A plethora of additional PEP Grant winners will be on hand presenting on these topics:

  • Creating a Blueprint for Systemic, Sustainable Change
  • Show-Me the Results: A System for Data-Management and Accountability
  • Now That’s Using Your Noodle
  • Raising the Bar: “Be the change you want to see”
  • Creating a Climate for Success – Elementary Focus
  • Additional sessions listed here.

The PE4life Resource Conference is October 4-5, 2010 in Overland Park, KS.

IMPORTANT!! Be sure to include your attendance to the PE4life Resource Conference in your PEP budget. For help calculating the cost for event attendance and travel, and to learn more about the event, go here.

Monday, June 21, 2010

PEP Grant Success Story: Tonganoxie (KS) School District

We love success stories! Here is one from a PE4life trained school:

Tonganoxie (KS) School District to receive second year of PEP grant.

The Tonganoxie School District will be installing climbing walls at all of its schools thanks to PEP grant funding.

Tonya Phillips, Physical Education teacher, reported that an additional climbing wall would be installed in the coming weeks at Tonganoxie Elementary School, as well as walls at the middle school and high school. The district qualified for the first year of the Carol M. White PEP Grant for the 2009-10 school year. Phillips said the district learned earlier this year that progress toward goals was achieved in the first year of the grant, which qualified the district for grant money in 2010-11 as well.

The district was awarded $290,730 in the first year. Highlights of the first year were each building having a fully equipped fitness room, increased staff, increased class offerings, updated curriculum and equipment and appropriate/applicable professional development. The district also made marked improvement toward all goals and objectives.

Plans for the second year of the grant in which the district will receive $216,227 call for a challenge course at Tonganoxie High School, HOPSports at the middle school, sports walls at the elementary school and all physical education teachers being certified instructors in CPR, first aid and AED, as well as climbing and ropes courses. HOPSports is an interactive training system.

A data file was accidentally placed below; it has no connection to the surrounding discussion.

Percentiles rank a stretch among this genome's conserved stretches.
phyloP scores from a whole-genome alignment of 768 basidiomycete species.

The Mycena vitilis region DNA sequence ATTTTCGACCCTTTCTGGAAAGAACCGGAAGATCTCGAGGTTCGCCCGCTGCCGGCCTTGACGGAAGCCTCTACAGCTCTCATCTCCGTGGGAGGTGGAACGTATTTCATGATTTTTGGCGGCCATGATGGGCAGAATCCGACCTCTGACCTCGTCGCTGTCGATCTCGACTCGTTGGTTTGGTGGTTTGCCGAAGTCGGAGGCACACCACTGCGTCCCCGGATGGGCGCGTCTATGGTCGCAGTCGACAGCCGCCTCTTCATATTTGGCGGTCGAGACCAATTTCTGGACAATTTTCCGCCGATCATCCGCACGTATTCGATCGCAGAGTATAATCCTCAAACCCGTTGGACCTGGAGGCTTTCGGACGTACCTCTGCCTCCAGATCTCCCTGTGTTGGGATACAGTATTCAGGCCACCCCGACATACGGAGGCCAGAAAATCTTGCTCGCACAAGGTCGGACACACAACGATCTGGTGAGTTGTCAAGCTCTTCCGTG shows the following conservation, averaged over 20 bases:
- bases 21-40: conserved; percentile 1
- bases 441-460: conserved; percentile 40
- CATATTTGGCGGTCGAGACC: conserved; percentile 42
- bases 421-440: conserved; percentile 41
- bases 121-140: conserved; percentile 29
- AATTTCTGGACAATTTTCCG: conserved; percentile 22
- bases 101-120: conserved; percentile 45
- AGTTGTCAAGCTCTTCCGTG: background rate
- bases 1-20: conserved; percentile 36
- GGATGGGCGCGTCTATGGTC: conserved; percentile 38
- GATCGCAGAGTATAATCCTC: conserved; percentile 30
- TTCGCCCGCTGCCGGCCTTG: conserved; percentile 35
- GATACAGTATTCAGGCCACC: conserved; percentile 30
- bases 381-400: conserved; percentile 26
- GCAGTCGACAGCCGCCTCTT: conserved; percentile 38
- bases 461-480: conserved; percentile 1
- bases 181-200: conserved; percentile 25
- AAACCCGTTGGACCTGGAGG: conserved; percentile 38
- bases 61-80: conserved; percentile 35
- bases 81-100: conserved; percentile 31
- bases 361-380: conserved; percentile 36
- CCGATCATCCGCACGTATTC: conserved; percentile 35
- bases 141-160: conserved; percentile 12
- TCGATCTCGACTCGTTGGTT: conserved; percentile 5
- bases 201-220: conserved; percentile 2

“We are very fortunate to have this grant,” superintendent Kyle Hayden said. “It’s one of the most state-of-the-art programs in Kansas and probably a four-state area. It’s allowing us to do things we had never thought we could imagine.”

Representatives from the Tonganoxie School District have attended a workshop at a PE4life Academy Training Center, as well as attended the PE4life Resource Conference.

To learn more about the Carol M. PEP Grant and how you can apply, go

Friday, June 18, 2010

Ready... Set... GO!

The day has arrived! Another Carol M. White PEP Grant competition has opened. We know the process can be overwhelming and we want to do anything we can to make it a little easier, so we've put together some of the need-to-knows. Please note, these suggestions and tips are general and don't necessarily reflect new requirements for the 2010 PEP Grant. For a complete list of this year's requirements, please refer to the federal register, published today.

What is the PEP Grant?
According to the Department of Education the purpose of the Carol M. White Physical Education Program is to provide funds to local educational agencies and community-based organizations (including faith-based organizations) to initiate, expand, and improve physical education programs (including after school programs) for students in one or more grades from kindergarten through 12 in order to make progress toward meeting State standards for physical education by providing funds for equipment, support, and the training and education of teachers and staff. 

In order to receive funding, each applicant must design and implement a program that clearly aligns to state standards for physical education and provides for one or more of the following elements:
  • Fitness education and assessment to help students understand, improve or maintain physical well-being
  • Instruction in motor skills and physical activities designed to enhance the physical, mental, or social or emotional development;
  • Development of, and instruction in, cognitive concepts about motor skills and physical fitness that support healthy lifestyles;
  • Opportunities to develop positive social and cooperative skills through physical activity participation;
  • Instruction in healthy eating habits and good nutrition; and
  • Opportunities for professional development for physical education teachers to stay abreast of current research, issues, and trends in physical education.